Hermitage Capital co-founder and CEO William Browder may face 9 years in prison if he ever crosses Russia’s border: a Moscow court found him and Hermitage Capital auditor Sergei Magnitsky guilty of tax evasion.
Hermitage Capital Chief William Browder. Photo: Jonathan Player / Rex Features
Moscow's Tverskoi District Court has sentenced Hermitage Capital co-founder and CEO William Browder to 9 years in prison after finding him guilty of tax evasion in absentia.
In addition, the court closed the case against Hermitage Capital auditor Sergei Magnitsky, who died at a detention center in 2009. Because he has also been found guilty of tax evasion, the court denied his rehabilitation.
According to Judge Igor Alisov, who presided over the hearing, the Browder-Magnitsky trial is justified and legal despite the fact that one of the defendants didn’t attend the hearing and the other was dead.
"Magnitsky claimed that his criminal prosecution was a repressive measure and did not plead guilty. At the same time, Magnitsky's guilt was confirmed by the evidence examined in the proceedings," the sentence read.
The court questioned the testimony Magnitsky gave during the pretrial investigation, in which he stated that the company was granted tax breaks legally and that it actually did employ people with disabilities, who were paid salaries.
According to the prosecutor, as an auditor Magnitsky invented a scheme to evade taxes following Browder's instructions, and the latter was aware of the tax breaks the firm had been granted unlawfully and signed fake documents.
An Interfax source said earlier that if Browder were to be convicted, Russia would immediately send an extradition request to the United Kingdom.
"As soon as Browder is convicted and the sentence takes legal effect, [Russia] will send an inquiry to London, where he is actually residing, to demand his extradition to enforce the court ruling," the source said. "The Western justice system is usually very skeptical about extradition requests from investigative bodies, but treats inquiries that are based on court rulings with great confidence."
"As soon as a sentence is handed down on the American businessman in absentia, his international legal status will change significantly," the source added. Browder will be put on the international “wanted” list and this will significantly limit his ability to move around the world, the source claimed.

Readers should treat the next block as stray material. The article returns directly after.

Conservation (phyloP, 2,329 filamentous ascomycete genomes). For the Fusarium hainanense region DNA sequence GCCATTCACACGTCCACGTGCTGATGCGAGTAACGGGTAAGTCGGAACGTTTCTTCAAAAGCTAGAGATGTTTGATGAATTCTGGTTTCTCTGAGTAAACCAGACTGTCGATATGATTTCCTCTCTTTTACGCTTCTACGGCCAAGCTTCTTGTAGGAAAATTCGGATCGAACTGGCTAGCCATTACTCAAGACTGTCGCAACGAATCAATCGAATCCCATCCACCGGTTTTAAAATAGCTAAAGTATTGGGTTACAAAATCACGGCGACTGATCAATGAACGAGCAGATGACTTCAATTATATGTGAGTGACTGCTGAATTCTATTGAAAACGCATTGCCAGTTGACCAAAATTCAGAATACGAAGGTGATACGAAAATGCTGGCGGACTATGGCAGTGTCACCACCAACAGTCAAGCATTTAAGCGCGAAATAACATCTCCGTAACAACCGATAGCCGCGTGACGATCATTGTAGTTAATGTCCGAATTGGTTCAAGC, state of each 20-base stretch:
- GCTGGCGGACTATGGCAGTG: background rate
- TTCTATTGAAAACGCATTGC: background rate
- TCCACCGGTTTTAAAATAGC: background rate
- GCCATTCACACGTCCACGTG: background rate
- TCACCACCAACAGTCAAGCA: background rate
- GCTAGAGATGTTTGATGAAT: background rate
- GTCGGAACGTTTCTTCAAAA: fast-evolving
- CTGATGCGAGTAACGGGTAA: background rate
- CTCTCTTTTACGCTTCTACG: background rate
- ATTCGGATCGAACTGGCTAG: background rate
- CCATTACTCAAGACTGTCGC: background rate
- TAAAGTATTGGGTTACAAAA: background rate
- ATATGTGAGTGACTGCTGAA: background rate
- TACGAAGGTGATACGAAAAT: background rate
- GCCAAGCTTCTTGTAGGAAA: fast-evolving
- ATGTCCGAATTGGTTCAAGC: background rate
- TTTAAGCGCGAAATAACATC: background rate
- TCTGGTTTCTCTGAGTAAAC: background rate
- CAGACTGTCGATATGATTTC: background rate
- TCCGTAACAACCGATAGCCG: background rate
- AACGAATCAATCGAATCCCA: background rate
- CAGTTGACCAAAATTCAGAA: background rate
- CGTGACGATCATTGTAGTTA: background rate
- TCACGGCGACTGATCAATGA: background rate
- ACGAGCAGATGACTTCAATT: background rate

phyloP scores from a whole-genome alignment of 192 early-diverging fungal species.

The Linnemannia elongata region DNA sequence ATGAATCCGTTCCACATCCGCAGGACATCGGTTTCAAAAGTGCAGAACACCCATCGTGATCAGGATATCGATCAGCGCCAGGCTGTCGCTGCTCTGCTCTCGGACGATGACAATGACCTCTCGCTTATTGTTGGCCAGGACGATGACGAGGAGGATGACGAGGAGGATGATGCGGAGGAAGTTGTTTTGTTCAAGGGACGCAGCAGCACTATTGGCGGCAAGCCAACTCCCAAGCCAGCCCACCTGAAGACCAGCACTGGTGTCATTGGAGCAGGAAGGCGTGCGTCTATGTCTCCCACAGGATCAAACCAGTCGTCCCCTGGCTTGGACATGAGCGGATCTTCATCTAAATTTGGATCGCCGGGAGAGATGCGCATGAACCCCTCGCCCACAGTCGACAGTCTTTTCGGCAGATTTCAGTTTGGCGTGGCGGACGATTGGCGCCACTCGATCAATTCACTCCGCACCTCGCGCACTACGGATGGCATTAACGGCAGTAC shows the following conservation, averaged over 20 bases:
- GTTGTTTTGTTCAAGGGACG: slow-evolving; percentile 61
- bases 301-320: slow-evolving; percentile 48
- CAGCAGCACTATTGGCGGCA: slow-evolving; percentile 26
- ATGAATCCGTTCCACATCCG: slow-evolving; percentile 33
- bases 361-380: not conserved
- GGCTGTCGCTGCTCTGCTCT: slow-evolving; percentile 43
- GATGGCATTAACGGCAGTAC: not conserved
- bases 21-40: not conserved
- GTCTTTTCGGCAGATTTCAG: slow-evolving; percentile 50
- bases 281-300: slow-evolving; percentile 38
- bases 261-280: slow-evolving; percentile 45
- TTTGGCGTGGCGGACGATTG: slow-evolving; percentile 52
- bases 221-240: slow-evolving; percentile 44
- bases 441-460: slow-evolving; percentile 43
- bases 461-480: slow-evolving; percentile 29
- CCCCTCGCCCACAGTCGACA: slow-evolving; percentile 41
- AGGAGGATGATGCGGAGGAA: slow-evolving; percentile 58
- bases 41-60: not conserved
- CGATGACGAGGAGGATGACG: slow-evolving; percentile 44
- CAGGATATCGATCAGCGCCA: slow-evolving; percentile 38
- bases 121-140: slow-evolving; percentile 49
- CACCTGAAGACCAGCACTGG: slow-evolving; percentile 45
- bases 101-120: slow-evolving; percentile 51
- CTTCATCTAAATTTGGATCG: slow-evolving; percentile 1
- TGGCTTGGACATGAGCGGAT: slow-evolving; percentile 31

A defense attorney for Magnitsky's mother considers the auditor’s trial and conviction on tax evasion charges unlawful.
"We see the proceedings as unlawful, we are not participating in them, and I will not comment on it," lawyer Nikolai Gorokhov, representing Magnitsky's mother, told Interfax.
At the same time, the prosecution is satisfied with the conviction of Magnitsky and Browder.
"The prosecution is content with the judgment and it complies with the law," Prosecutor Mikhail Reznichenko told journalists.
In his opinion, the case against Magnitsky was justifiably heard in his absence, as his relatives disagreed with closing the case for non-rehabilitation reasons. Even though they did not formally ask for the investigation to be reopened, the prosecution perceived numerous interviews by his relatives, in which they insisted on his innocence, as such a desire.
Reznichenko said that, as a court earlier sanctioned Browder's arrest in absentia, he would be arrested immediately upon crossing the Russian border.
The Tverskoi District Court took up the case against Browder and Magnitsky on December 10, 2012. The two had been indicted on charges of tax evasion amounting to over 522 million rubles ($16 million) obtained through the falsification of tax declarations and illegally taking advantage of tax breaks intended for the disabled.
According to the court’s statement, Browder had to be tried in absentia "as he is showing reluctance to appear before the investigative body, and the United Kingdom of Great Britain and Northern Ireland has refused to uphold international legal cooperation norms with Russia on this matter."
Magnitsky died at a Moscow pretrial detention facility on November 16, 2009.
The tax evasion case against Magnitsky was closed but later reopened based on a Constitutional Court ruling to the effect that the closure of the case was unconstitutional and violated the presumption of the innocence principle.
The Constitutional Court ruled that the case must be reopened if the defendants' representatives so demand. Attorneys for Magnitsky's mother protested the reopening of the case, arguing that this was not done at their request.
Moscow's Ostankinsky Court ruled on April 3, 2013, that the reopening of the criminal case against Magnitsky was legal even though the defendant was dead. The court took into account that, in making this decision, the Prosecutor General's Office had been motivated by numerous complaints by Magnitsky's mother in her interviews with the press, during which she insisted on her son's legal rehabilitation. The Moscow City Court upheld this decision and ignored the complaint made by Magnitsky's family.